The most multi-genre work is the ambitious yet gentle Elvis and Annabelle. The first movement is a mild, saxophone-led lullaby, with a light rock beat backing. Splashes of dissonant, off-kilter modernist fragments interrupt the smooth harmonic progression, but ultimately do not derail it, rather turning into a complementary element. The second movement begins similarly sweetly, but at times is dark and stormy; it is noticeably without a drumbeat, and so, despite the similarity of tone and length with the first movement, it comes across convincingly as a slow contrasting section. Finally, we are treated to the shorter, more upbeat, jazzier third movement, featuring a bright but jagged saxophone melody, a reinvigorated percussion section, featuring glockenspiel and xylophone as well as drum set, and a plucked walking bass line. The dissonant jazz harmonies are interspersed with richer classical ones, leading to a stunningly warm, vibrant finale.
There are four different performing ensembles featured on the album: the Tosca String Quartet on the stand-alone works Chanson Rond Point, String Quartet No. 1, and Les Mots, the American Repertory Ensemble on the two movement Conversatio Morum as well as the final track The Killing, the Boiler Makers on the three movement Elvis and Annabelle, and the Meridian Arts Ensemble on Multiple Points of View of a Fanfare (two movements). Additionally, the gorgeous art song Marbles features Barber himself on piano along with soprano Lucy Schaufer and percussionist Darren Dyke on steel drums.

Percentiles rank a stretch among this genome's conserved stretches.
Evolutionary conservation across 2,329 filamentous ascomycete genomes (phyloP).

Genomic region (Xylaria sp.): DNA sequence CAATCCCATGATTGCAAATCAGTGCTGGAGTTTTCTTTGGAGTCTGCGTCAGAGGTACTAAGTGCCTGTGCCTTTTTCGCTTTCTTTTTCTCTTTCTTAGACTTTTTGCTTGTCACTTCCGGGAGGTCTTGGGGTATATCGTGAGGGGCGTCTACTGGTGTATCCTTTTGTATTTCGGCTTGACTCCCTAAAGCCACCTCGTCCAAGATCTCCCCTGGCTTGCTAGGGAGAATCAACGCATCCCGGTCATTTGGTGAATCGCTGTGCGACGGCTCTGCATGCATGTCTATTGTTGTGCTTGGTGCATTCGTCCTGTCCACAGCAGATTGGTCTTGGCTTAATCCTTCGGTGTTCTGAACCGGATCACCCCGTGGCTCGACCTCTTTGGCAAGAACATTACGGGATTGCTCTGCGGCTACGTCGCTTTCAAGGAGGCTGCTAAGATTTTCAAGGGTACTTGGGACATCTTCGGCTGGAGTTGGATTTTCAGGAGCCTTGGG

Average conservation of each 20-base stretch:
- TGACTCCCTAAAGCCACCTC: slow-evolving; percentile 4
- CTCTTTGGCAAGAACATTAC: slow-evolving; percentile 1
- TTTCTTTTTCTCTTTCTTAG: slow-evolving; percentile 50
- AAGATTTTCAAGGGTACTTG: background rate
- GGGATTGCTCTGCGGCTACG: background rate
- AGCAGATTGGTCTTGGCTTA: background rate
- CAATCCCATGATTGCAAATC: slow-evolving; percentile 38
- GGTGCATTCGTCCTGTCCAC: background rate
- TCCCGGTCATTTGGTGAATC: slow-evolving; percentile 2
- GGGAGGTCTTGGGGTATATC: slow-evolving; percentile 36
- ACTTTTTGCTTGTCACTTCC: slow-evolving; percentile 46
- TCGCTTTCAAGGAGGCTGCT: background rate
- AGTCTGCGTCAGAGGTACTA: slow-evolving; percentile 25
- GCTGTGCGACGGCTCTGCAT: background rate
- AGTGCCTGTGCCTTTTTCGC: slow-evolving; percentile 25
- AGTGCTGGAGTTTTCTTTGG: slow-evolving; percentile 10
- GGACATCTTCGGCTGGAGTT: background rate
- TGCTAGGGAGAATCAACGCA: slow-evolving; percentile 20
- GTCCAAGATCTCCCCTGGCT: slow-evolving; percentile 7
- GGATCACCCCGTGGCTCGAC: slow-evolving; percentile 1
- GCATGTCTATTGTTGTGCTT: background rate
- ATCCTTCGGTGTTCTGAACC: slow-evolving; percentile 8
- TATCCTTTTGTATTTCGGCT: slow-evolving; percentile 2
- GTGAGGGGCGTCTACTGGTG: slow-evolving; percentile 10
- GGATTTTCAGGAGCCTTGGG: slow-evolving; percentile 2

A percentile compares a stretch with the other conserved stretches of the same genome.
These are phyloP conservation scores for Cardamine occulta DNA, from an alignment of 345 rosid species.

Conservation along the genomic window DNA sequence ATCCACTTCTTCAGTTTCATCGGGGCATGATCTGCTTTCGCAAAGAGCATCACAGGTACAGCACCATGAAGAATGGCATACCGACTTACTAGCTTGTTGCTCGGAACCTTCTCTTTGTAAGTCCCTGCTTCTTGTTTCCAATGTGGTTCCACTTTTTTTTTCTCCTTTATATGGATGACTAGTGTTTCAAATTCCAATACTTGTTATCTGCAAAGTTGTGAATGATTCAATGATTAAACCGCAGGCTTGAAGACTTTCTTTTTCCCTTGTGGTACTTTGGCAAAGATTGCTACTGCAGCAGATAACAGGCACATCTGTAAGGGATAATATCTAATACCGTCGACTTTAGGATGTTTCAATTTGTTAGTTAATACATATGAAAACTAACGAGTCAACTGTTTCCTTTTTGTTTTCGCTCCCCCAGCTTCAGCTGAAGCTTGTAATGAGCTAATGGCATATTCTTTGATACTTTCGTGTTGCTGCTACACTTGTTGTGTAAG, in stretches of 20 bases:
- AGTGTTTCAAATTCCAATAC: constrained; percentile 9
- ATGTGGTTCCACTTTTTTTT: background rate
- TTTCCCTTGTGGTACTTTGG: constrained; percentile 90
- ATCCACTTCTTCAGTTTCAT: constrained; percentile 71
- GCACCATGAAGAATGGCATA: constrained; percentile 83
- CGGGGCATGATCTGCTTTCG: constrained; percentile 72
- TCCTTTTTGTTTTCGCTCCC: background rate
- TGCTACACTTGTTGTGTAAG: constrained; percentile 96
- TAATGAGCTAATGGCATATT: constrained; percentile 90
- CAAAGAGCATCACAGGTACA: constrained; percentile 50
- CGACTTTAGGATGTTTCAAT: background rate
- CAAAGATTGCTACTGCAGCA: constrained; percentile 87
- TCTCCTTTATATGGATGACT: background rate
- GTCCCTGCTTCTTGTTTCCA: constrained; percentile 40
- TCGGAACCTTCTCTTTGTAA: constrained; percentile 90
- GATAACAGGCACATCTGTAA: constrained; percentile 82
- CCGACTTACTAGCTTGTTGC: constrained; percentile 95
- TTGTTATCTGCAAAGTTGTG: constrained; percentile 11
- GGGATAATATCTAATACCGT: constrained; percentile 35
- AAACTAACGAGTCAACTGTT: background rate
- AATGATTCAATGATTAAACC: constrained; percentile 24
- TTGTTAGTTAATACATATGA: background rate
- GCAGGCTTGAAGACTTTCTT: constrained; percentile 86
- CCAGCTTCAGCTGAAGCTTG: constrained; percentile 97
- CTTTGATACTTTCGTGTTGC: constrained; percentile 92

Speaking of the different ensembles, I must mention the one aspect to the presentation of the music that did not work well for me, which was the decision to split up the three multi-movement pieces. On the one hand, when listening to the album straight through, it can come as a nice surprise to hear themes or instruments from a few tracks back. However, having them interspersed with each other and with the stand-alone pieces causes a loss of much of their potential thematic unity. Isn’t the whole point of a multi-movement work that it’s one piece in several sections? And yes, I understand that in the modern era, musicians can and should “think outside the box” and challenge their own and listeners’ assumptions about all aspects of music. However, this particular break with tradition did not feel like it fit well with Astral Vinyl’s overall vibe.
The Astral Vinyl CD includes an “enhanced content” portion that can be launched when the CD is inserted into a computer. Most of the multimedia extras are essentially promotional in nature: cell phone ringtones, links to other works in the Navona catalog, and that of Navona’s parent PARMA. There is also biographical information on the composer, and on the artist who drew the cover art for the album—data easily accessible on those individuals’ websites with a few seconds of Googling. More interestingly, there are jpg files of some of the pieces’ scores. However, while it was interesting to see them, especially the two that are hand-written, the images are very small and cannot be zoomed, making them less than ideal for “enhancing” even an educated listener’s understanding of the material. (I tried importing the files to my hard drive and opening them in Preview, which did allow me to zoom in, but they were extremely blurry.) The extra content felt more gimmicky than engaging.
In spite of this one small flaw—it’s easy enough to reorder the tracks on iTunes, after all—Astral Vinyl is an incredible album. Barber covers more ground on this disc, genre-wise, than many musicians do in their entire careers. Catchy and by turns moody and exhilarating, it can be approached on many levels, and will reward repeated listens.
Stephen Barber, Astral Vinyl (Navona Records, NV5850) – Buy on Amazon
Matt Weber is a New York based composer, educator, and political slacktivist.